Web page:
On 24th October 2019, exact facsimiles of two lamassu statues (Assyrian protective deities in the form of human-headed winged lions) have been presented at the University of Mosul by Factum Foundation and the British Museum, with the logistical support of the Spanish Ministry of Defense, the Iraqi Government and the financial support of the Rijksmuseum van Oudheden. The project was managed by Ali Aljuboori, the director of the centre for Assyrian studies at the University of Mosul. Find out more.
The cave of Kamukuwaká, a sacred petroglyph site representing the cosmogony of the inhabitants of Upper-Xingu, Brazil, and registered national monument, has been intentionally mutilated. In Sept. 2018, on a Factum Foundation visit to conduct high-resolution documentation of the sacred cave as a precautionary measure for such an attack, it was discovered that these petroglyphs had been systematically destroyed with chisels.
The data captured from this trip was combined with photographic documentation dating from before the attack to produce an entire 3D recreation of the cave. The Wauja have been working with the team in Factum to ensure the digital recreation is perfect and that the petroglyphs are correct. Part of this process is explored in this video: the careful digital restoration of the petroglyphs, carried out by Factum's expert 3D sculptor in close correspondence with the Wauja community.
This film was created as part of the campaign to save the Whitechapel Bell Foundry.
Gavin Kingcome’s short film contains interviews with different people affected by the decision to close the foundry, from current bell-ringers to representatives of the East London Mosque, the foundry’s nearest neighbour, who were never consulted by the property developer about plans to convert the foundry into a boutique hotel.
The map of the world made by the 12th-century Islamic cartographer Al-Idrisi for Roger II of Sicily was a masterpiece of mapping which remained the most technically sophisticated world-map for three centuries after its production.
The silver disk is now lost, and the Entertainment for those wanting to discover the world (Nuzhat al-mushtāq fi'khtirāq al-āfāq), survives only through later copies. Factum Foundation has undertaken to re-create Al-Idrisi’s fabled map. Neither facsimile nor copy, this re-creation nonetheless combines painstaking historical research with advanced digital techniques and the highest levels of craftsmanship, paying tribute to the lost original and offering yet another layer to add to the complexity of its transmission.
The exhibition 'Madame de Pompadour in the Frame', open to public from 23 May to 27 October 2019 at Waddesdon Manor in Buckinghamshire, UK, features the facsimiles of two portraits of Madame de Pompadour by François Boucher. The exhibition allows visitors to examine the facsimiles alongside artefacts of the production process and to watch a video showing the various stages of making.
Factum Foundation’s Otto Lowe spent two weeks in the town of Al-Ula, in the Kingdom of Saudi Arabia, teaching a group of fifteen locals how to record cultural heritage in 3D using photogrammetry. It was a collaborative pilot project between the Factum Foundation, Art Jameel, and the Royal Commission of Al-Ula (RCU), and generously funded by Jacob Rothschild. The course took place between the 30thSeptember and 11th October at the Shaden Resort, and involved a class of 10 women and 5 men.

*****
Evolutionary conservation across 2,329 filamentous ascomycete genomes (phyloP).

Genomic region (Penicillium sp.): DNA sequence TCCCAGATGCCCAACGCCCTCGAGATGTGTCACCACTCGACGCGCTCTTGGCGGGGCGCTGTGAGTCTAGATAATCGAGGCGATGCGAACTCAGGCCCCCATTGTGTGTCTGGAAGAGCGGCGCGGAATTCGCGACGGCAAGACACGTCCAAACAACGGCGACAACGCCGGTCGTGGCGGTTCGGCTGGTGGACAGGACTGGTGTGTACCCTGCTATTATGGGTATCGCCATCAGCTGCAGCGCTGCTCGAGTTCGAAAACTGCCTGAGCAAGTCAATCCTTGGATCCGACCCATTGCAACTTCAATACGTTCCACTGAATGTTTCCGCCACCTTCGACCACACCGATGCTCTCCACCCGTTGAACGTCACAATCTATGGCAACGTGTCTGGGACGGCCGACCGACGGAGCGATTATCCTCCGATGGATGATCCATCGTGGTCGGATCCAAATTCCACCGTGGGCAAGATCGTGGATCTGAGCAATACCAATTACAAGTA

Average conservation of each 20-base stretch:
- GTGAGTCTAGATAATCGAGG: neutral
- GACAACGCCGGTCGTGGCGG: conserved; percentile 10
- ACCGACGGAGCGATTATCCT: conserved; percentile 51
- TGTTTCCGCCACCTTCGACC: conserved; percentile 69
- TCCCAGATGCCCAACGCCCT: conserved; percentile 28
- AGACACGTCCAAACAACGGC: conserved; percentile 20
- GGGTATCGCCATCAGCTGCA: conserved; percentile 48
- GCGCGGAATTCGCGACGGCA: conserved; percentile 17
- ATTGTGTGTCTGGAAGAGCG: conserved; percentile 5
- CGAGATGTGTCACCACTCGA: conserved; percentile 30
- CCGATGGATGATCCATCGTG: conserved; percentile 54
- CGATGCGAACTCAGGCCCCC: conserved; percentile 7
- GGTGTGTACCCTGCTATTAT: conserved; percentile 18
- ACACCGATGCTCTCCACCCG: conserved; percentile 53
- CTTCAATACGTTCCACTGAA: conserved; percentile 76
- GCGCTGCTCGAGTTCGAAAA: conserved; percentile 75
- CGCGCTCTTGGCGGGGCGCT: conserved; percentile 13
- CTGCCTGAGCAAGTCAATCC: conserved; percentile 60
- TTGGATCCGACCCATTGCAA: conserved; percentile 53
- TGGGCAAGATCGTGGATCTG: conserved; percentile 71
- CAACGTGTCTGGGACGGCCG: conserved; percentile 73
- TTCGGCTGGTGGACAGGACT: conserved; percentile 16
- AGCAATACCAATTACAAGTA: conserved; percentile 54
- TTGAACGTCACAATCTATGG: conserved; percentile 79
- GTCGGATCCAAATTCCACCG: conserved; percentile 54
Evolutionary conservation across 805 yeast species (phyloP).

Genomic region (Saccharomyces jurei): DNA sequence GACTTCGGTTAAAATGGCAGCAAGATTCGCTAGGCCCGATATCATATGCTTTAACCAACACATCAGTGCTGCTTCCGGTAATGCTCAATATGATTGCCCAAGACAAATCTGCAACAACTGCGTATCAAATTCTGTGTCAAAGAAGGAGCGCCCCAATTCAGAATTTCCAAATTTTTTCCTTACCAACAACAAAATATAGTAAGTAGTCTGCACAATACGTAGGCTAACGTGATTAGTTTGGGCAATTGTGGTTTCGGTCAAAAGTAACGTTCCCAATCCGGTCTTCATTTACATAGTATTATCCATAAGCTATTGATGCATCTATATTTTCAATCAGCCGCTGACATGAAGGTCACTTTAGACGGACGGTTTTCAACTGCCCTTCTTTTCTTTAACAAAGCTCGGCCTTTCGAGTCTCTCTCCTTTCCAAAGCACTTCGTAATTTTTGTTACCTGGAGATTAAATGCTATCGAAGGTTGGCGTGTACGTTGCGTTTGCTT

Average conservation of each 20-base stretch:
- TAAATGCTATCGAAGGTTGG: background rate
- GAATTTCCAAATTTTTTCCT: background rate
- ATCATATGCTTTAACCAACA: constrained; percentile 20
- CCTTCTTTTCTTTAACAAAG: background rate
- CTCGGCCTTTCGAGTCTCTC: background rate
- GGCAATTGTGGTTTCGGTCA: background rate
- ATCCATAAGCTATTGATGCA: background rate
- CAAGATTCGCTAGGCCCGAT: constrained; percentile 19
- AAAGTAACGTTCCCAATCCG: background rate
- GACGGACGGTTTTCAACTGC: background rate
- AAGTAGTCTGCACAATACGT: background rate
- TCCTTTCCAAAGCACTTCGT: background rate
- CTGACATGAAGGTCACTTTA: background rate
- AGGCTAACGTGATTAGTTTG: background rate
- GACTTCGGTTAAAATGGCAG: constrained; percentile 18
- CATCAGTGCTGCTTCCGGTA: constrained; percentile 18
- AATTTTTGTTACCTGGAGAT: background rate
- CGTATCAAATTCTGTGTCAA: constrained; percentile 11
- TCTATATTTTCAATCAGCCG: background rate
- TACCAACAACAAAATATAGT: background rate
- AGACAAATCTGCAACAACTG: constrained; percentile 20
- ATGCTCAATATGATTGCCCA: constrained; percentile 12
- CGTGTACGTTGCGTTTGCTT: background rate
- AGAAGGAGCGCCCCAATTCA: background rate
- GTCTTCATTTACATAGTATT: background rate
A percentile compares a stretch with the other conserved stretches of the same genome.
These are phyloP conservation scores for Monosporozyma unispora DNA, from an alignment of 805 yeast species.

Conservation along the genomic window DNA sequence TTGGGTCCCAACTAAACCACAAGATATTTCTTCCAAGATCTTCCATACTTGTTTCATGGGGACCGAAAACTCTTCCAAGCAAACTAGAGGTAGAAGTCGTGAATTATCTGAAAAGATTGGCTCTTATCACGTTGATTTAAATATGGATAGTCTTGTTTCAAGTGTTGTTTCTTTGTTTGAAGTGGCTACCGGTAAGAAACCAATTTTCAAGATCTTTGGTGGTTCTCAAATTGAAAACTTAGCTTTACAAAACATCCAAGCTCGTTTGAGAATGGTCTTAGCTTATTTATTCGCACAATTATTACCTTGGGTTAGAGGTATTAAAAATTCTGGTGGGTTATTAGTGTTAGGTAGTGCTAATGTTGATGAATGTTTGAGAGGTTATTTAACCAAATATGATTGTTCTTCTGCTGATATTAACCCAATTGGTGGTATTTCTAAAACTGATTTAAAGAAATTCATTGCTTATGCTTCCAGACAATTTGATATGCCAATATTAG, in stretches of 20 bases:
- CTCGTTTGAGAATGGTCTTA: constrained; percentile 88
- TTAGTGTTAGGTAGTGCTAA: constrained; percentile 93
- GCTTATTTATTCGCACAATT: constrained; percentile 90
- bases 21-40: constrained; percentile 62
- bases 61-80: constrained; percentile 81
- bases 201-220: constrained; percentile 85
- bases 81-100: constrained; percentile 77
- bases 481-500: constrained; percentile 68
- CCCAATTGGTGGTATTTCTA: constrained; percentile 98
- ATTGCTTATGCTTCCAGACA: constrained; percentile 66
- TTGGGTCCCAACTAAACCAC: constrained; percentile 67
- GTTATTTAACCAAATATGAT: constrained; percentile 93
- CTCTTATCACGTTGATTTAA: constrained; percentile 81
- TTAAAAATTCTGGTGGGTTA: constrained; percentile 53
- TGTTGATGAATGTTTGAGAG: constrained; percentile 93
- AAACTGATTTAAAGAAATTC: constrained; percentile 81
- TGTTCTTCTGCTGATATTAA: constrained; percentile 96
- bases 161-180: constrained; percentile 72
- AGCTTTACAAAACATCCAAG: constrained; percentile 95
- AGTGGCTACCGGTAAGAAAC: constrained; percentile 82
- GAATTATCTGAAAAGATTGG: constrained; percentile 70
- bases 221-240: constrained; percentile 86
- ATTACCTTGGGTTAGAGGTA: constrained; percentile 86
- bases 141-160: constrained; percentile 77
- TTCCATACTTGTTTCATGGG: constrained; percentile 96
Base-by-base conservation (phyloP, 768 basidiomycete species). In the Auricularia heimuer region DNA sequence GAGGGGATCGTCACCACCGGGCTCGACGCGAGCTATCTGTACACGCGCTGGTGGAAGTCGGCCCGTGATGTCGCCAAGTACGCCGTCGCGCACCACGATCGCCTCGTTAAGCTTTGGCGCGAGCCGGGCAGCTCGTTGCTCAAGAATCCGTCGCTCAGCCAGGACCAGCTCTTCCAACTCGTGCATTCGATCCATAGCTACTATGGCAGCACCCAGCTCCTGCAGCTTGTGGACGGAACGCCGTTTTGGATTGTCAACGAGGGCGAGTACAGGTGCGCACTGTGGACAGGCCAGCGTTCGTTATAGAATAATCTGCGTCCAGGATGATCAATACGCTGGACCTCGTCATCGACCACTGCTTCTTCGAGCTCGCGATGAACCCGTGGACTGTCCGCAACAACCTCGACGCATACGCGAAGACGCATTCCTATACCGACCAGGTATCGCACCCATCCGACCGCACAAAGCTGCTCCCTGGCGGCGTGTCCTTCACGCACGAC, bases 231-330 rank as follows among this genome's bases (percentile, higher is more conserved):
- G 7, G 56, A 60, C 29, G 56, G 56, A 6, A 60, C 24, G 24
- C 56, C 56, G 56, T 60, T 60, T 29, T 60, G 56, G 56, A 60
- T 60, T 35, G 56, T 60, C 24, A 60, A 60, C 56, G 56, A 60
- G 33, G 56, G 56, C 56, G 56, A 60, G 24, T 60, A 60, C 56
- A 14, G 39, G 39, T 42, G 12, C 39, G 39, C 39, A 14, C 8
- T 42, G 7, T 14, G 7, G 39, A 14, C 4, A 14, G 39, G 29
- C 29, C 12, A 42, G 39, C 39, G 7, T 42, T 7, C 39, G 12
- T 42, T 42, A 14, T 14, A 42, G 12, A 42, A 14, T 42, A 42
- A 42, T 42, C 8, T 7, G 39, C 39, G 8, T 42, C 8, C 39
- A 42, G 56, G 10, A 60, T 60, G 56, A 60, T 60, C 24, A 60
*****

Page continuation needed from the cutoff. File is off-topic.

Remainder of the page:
Over a period of seven days, the students recorded at three different sites in the vicinity of Al-Ula. More than 74,000 images were recorded in this time period, with the entire project weighing a total of 1.29TB.
Click here to learn more about this project.
In 2018, Adam Lowe and Carlos Bayod's Studio on Advanced Preservation Technology programme, at the Graduate School of Architecture, Planning and Preservation (GSAPP, Columbia University), was based on the application of non-contact digital recording systems within the frame of a fieldwork project: the documentation of the great Casa de Pilatos in Seville, Spain.
During a 3-day intensive trip in early October, the students carried out the recording of a selection of art and architecture elements throughout the building. The students had the opportunity to receive on-site training by scanning specialists from Factum Foundation, working in groups so as to obtain high-quality information on the current conservation state of the palace.
In December 2017, Factum Foundation funded and co-led a remarkable field trip in search of proof of a new type of dinosaur in one of the most inaccessible and dangerous places on earth: Pakistan’s western province of Balochistan. Generally off limits to the outside world because of its proximity to the Afghanistan conflict, and its homegrown insurgency seeking independence from Islamabad, this oil and gas-rich region is also a largely unexplored treasure-trove of prehistoric remains. Over the course of two days in December 2017, the team took thousands of terrestrial and aerial photos of the site. Learn more about the project here.
In May 2016, a team from Factum Foundation were joined by two Dagestani photographers, winners of the competition ‘Cultural Heritage 2.0’ and trainees at Factum Arte (Madrid), to record the tombstones at the mosque of Kala-Koreysh (Dagestan, Russia). The initiative stemmed from a collaboration between Factum Foundation and the Peri Ziyavudin Magomedov Charitable Foundation that aims to digitize the cultural heritage of Dagestan.
This video was made in Dagestan while digitizing local tombstones. Learn more about the project here.